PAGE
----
Ankur Singh will be joining the Wallace H. Coulter Department of Biomedical Engineering at Georgia Tech and Emory University as an associate professor. He received his Ph.D. from the University of Texas at Austin, and did postdoctoral work at the Georgia Institute of Technology. Singh will also join the George W. Woodruff School of Mechanical Engineering at Georgia Tech as a faculty member.
In a short interview with Singh, he describes his research, reasons for joining the Coulter Department, future impact of his research, and shares a couple of personal hobbies outside of his research.
Can you please describe your immunotherapy-related research?
My research aims to develop “living” immune tissues as organoids or on-chip to recapitulate dynamic immunological events in lymph nodes and spleen, and enable discovery and/or translation of immunotherapies. Our engineered materials in organoids communicate and manipulate the decision making process of immune cells at the cellular, molecular, and epigenetic levels. Our application areas are cancer, infections, and inflammation. Within the cancer engineering, we have developed ex vivo “malignant” immune tissues by integrating micro-nano-bioengineering, patient-derived lymphoma cells, biomaterials, tissue mechanics, transport and lymphatic-like fluid flow. We are interested in discovering how biophysical forces and tissue microenvironment influence immune cell receptor signaling and epigenetics of lymphomas, as well as therapeutic responses. Finally, an emerging area in the laboratory is materials-based immunomodulation in metabolic syndrome patients that manifest poor immunity due to alterations in the gut microbiome. Research in Singh laboratory is supported by the National Institute of Health (NIAID, NCI, NIBIB), Department of Defense, National Science Foundation, 3M, and Leukemia and Lymphoma Society.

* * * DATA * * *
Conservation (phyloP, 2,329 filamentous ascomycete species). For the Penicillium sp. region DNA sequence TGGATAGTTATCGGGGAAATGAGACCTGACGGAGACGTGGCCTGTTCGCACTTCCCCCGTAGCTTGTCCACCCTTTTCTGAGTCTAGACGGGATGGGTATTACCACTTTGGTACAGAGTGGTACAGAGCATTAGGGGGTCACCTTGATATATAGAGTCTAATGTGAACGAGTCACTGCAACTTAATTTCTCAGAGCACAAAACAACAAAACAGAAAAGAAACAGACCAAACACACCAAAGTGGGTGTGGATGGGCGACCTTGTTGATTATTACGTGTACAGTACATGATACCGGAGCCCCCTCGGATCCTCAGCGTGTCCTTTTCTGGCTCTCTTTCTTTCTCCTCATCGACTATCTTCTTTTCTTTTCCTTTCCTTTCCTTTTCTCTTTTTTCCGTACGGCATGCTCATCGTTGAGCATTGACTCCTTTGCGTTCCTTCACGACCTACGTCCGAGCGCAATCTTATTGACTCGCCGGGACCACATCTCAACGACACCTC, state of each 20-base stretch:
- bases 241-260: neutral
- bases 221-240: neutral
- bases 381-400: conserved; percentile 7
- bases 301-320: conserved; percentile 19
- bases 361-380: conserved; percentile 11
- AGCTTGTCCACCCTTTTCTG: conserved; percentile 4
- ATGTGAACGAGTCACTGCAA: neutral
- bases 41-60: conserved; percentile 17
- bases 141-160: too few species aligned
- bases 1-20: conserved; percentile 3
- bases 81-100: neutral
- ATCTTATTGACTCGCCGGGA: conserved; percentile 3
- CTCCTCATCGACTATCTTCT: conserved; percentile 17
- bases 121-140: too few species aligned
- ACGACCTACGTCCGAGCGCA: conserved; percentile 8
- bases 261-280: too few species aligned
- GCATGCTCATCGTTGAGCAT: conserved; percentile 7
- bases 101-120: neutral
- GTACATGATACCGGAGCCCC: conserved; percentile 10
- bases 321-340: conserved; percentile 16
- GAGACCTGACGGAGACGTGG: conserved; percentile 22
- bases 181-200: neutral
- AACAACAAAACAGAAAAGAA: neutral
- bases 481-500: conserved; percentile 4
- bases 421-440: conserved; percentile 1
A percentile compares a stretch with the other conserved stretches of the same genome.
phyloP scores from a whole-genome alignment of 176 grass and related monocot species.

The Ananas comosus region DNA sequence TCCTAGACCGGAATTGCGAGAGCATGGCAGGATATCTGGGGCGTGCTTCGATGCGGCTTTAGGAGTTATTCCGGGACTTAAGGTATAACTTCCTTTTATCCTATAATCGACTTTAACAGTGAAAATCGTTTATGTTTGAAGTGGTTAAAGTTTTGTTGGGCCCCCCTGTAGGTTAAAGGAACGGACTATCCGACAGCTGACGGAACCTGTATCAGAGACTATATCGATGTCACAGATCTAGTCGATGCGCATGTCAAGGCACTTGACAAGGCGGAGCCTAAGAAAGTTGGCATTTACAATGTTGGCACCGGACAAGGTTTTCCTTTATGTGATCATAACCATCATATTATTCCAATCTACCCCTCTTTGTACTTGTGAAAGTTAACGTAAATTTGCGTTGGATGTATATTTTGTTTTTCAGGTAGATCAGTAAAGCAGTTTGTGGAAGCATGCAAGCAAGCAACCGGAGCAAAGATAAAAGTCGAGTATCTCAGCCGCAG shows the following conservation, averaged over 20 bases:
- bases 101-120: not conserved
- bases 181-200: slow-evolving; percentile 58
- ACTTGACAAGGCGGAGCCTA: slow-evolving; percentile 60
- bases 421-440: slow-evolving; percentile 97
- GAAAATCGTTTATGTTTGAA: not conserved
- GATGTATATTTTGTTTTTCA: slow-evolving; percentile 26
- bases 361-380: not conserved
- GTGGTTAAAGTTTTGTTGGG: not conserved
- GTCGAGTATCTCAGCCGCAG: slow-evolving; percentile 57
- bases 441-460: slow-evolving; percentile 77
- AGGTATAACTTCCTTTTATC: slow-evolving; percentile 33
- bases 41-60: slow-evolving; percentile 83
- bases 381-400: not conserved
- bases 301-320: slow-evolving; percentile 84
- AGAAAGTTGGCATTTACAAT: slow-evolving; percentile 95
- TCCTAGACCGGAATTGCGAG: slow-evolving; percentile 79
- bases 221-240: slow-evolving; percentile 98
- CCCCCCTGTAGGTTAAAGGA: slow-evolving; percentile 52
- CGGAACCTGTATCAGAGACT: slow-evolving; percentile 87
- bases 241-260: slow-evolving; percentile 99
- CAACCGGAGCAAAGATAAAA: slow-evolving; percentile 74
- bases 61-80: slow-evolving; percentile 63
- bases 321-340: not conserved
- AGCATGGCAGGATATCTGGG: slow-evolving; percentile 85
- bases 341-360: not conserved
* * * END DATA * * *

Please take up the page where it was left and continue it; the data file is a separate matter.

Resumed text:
Why did you choose to join the BME department at Georgia Tech and Emory University?
The Wallace H. Coulter Biomedical Engineering Department at Georgia Tech and Emory University, along with the Bioengineering graduate program, offer an interdisciplinary environment for stimulating innovation in biomedical research. Georgia Tech offers an opportunity to work with world class bioengineers alongside clinicians at Emory University School of Medicine as well as other Atlanta hospitals, such as the Children’s Healthcare of Atlanta.
What do you see as the possible future impact of your work?
I anticipate that the engineered technologies from my research will lead to new discoveries in immunology and cancer, and development of immune-therapeutics to fight a wide range of disorders including infectious diseases, rheumatoid arthritis, asthma, cancers, and transplant rejection. Our immediate impact is in elucidating the mechanisms through which the epigenome and microenvironment signaling programs the normal immune response; development of antibodies in a dish; and discovery of therapeutics that treat resistant lymphomas.
When you are not doing research or teaching, what do you like to do?
I like to hike with family and friends or cook!
Wallace H. Coulter Department of Biomedical Engineering
Georgia Institute of Technology